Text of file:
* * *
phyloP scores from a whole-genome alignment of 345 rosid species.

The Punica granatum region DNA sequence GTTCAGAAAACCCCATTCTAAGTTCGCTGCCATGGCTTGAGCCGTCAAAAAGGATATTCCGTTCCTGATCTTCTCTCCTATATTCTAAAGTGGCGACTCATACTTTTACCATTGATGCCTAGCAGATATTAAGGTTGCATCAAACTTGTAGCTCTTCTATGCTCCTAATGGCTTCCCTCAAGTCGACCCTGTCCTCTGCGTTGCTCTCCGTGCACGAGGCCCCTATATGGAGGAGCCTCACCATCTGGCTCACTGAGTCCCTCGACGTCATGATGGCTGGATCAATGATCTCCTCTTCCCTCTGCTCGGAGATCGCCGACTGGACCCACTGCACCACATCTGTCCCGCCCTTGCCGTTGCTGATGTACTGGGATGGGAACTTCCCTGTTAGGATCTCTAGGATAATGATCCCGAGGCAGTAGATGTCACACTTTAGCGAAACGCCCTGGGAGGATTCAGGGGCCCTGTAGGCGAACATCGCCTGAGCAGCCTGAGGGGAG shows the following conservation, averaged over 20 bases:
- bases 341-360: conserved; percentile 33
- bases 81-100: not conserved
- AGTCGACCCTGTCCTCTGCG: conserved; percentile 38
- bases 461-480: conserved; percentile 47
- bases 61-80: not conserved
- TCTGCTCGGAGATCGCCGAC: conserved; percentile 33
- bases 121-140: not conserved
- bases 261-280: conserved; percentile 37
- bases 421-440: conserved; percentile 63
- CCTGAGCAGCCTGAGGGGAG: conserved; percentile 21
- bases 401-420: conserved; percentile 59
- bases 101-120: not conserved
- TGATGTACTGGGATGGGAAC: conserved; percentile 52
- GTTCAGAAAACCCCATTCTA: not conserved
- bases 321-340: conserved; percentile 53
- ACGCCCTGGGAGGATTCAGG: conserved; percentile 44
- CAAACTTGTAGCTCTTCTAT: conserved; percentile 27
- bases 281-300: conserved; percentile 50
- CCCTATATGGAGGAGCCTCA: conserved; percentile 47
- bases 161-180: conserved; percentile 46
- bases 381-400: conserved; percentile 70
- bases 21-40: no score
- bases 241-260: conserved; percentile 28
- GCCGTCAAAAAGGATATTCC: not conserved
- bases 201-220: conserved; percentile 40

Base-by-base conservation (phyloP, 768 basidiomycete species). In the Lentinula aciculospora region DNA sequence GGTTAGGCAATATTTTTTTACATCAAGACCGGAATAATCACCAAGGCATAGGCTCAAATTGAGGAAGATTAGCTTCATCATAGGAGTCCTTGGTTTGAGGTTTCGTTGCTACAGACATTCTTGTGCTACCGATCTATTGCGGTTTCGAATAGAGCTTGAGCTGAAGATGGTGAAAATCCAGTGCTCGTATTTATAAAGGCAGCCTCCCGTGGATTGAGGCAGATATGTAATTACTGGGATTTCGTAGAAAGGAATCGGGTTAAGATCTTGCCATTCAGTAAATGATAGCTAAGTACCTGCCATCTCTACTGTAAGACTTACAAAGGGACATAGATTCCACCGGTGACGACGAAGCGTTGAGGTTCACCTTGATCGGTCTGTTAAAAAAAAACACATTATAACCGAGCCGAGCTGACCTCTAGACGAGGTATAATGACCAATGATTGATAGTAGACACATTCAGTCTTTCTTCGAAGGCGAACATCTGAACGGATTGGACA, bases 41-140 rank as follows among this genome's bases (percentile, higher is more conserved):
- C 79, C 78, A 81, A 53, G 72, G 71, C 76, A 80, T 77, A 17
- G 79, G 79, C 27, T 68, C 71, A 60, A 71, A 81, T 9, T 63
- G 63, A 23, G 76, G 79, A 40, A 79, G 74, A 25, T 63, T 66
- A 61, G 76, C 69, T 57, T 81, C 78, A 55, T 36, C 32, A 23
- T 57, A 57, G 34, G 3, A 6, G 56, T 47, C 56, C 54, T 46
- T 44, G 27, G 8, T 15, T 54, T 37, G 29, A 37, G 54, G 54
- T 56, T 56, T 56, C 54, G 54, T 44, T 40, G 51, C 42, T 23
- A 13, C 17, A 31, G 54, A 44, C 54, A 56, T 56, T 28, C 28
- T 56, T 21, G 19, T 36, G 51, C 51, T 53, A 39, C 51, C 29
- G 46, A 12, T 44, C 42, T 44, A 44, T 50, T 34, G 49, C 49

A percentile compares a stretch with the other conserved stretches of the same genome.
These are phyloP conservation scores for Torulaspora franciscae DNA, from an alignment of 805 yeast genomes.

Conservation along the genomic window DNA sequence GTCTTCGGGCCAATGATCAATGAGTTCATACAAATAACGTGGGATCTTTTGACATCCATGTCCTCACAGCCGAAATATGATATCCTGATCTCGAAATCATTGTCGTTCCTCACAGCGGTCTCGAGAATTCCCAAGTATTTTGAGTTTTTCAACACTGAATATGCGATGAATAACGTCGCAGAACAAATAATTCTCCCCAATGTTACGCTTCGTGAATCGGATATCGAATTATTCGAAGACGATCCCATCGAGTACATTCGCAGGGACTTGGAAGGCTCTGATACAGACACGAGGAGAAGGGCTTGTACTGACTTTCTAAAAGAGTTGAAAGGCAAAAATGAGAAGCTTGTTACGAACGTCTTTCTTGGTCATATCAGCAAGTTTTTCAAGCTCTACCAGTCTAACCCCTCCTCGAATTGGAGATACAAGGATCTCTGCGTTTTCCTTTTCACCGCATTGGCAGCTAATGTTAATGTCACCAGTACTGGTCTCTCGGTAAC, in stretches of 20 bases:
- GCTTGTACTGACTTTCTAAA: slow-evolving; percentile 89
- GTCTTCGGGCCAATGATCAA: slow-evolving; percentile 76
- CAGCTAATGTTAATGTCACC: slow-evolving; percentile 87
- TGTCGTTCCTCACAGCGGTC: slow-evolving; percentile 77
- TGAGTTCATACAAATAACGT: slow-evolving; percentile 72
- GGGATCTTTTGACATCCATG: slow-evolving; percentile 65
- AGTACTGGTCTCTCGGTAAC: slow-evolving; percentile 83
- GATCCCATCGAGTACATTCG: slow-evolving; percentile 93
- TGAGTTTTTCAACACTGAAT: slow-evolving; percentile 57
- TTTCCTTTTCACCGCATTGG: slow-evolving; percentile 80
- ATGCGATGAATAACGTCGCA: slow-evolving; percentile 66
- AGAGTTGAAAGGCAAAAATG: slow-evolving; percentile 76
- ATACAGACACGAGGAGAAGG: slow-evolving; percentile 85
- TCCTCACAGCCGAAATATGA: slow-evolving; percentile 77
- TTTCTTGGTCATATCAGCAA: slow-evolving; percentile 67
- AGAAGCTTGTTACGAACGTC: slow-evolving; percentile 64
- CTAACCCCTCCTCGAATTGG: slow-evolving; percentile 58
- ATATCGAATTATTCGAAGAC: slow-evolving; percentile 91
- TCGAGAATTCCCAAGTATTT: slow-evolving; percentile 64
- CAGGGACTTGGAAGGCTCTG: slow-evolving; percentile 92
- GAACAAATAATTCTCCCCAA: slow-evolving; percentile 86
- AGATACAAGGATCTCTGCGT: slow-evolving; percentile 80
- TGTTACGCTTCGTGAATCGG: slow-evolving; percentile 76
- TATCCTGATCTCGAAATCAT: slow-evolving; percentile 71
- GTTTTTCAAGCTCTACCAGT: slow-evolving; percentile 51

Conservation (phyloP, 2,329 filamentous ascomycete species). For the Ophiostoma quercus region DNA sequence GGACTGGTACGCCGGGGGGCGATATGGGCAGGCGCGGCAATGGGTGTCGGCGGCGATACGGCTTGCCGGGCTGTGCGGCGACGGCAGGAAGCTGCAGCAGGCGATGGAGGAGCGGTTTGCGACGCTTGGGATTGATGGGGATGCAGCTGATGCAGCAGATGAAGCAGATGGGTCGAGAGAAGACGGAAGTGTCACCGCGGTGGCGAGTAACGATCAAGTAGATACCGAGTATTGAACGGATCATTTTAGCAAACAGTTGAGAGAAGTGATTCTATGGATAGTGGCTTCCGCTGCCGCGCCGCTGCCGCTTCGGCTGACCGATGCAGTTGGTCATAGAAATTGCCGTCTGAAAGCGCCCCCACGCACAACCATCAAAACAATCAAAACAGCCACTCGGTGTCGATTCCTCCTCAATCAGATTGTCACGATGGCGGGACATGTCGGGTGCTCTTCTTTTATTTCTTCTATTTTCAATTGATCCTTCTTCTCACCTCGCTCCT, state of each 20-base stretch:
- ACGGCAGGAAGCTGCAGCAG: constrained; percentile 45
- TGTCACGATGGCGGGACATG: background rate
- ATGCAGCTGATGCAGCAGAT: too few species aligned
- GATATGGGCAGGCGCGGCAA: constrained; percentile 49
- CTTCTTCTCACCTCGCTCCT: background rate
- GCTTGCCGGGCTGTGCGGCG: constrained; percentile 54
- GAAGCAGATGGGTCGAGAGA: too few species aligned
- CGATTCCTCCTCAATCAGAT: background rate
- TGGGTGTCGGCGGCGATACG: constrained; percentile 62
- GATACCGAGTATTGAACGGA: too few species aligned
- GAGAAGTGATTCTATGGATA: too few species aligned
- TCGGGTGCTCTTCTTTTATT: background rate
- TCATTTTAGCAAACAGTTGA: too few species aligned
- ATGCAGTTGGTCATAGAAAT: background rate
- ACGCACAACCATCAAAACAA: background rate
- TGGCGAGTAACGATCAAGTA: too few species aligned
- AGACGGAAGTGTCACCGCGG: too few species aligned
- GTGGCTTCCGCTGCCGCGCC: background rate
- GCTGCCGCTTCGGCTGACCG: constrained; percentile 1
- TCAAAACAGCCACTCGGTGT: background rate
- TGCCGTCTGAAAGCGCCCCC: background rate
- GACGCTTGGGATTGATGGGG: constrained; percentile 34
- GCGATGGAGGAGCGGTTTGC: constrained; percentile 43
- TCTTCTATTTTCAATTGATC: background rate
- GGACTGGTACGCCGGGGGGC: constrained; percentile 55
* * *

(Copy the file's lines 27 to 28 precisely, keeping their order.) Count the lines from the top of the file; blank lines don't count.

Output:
- bases 201-220: conserved; percentile 40

Base-by-base conservation (phyloP, 768 basidiomycete species). In the Lentinula aciculospora region DNA sequence GGTTAGGCAATATTTTTTTACATCAAGACCGGAATAATCACCAAGGCATAGGCTCAAATTGAGGAAGATTAGCTTCATCATAGGAGTCCTTGGTTTGAGGTTTCGTTGCTACAGACATTCTTGTGCTACCGATCTATTGCGGTTTCGAATAGAGCTTGAGCTGAAGATGGTGAAAATCCAGTGCTCGTATTTATAAAGGCAGCCTCCCGTGGATTGAGGCAGATATGTAATTACTGGGATTTCGTAGAAAGGAATCGGGTTAAGATCTTGCCATTCAGTAAATGATAGCTAAGTACCTGCCATCTCTACTGTAAGACTTACAAAGGGACATAGATTCCACCGGTGACGACGAAGCGTTGAGGTTCACCTTGATCGGTCTGTTAAAAAAAAACACATTATAACCGAGCCGAGCTGACCTCTAGACGAGGTATAATGACCAATGATTGATAGTAGACACATTCAGTCTTTCTTCGAAGGCGAACATCTGAACGGATTGGACA, bases 41-140 rank as follows among this genome's bases (percentile, higher is more conserved):